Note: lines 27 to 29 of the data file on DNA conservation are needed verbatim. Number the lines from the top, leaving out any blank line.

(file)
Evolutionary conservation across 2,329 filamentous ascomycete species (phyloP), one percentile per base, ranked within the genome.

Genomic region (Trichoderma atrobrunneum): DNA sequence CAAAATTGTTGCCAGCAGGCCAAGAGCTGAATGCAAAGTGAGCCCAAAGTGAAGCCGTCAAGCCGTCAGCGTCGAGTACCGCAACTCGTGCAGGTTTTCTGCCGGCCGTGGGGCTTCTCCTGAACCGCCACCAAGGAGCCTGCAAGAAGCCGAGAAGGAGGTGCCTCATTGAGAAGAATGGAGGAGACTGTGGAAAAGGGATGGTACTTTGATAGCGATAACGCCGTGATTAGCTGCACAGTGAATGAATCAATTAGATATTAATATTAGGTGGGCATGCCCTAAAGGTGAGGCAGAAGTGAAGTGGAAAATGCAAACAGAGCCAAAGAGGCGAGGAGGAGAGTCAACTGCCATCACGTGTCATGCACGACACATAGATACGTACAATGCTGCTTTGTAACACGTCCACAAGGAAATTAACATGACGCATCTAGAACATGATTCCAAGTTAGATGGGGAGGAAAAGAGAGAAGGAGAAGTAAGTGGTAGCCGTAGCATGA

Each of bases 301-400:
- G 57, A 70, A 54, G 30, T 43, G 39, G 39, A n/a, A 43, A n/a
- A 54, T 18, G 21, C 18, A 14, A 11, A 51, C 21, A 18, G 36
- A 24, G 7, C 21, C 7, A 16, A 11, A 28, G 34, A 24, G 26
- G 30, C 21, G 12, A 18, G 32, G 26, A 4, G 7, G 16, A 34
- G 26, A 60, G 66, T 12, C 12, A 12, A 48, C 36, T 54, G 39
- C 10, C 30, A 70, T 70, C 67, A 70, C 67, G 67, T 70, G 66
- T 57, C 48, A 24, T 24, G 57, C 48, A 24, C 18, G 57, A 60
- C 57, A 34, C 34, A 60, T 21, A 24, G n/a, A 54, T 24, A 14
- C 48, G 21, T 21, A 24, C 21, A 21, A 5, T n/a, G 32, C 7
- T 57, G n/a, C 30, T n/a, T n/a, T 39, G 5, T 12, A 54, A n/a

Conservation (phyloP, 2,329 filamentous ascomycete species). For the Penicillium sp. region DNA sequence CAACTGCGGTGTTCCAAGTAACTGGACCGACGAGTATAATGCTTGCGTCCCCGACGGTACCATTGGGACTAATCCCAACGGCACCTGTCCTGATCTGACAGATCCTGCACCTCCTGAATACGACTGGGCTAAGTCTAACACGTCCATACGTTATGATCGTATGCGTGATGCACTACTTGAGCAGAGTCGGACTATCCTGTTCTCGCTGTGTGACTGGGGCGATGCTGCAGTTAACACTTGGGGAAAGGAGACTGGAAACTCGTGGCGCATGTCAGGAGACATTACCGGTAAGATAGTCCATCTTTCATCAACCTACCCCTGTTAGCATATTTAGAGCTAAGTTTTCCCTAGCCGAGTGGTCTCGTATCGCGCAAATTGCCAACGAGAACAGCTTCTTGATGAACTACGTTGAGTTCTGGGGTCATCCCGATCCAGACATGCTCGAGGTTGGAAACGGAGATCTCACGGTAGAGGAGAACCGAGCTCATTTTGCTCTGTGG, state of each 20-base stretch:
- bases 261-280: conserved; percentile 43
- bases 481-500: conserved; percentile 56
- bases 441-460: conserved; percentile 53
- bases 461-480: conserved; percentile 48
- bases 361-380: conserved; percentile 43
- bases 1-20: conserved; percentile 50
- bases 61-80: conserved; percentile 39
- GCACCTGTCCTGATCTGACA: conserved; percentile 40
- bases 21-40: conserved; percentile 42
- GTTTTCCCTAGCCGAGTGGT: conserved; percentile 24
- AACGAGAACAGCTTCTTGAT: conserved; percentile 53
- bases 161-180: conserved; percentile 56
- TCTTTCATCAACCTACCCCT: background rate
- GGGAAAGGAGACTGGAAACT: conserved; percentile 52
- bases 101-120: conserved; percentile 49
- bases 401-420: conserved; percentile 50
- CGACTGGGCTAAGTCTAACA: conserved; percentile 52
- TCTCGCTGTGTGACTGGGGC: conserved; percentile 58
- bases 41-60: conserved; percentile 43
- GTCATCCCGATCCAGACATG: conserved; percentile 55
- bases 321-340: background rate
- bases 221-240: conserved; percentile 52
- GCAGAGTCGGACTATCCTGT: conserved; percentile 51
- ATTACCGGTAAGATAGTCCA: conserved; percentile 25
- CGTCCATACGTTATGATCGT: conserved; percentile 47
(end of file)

- TCTTTCATCAACCTACCCCT: background rate
- GGGAAAGGAGACTGGAAACT: conserved; percentile 52
- bases 101-120: conserved; percentile 49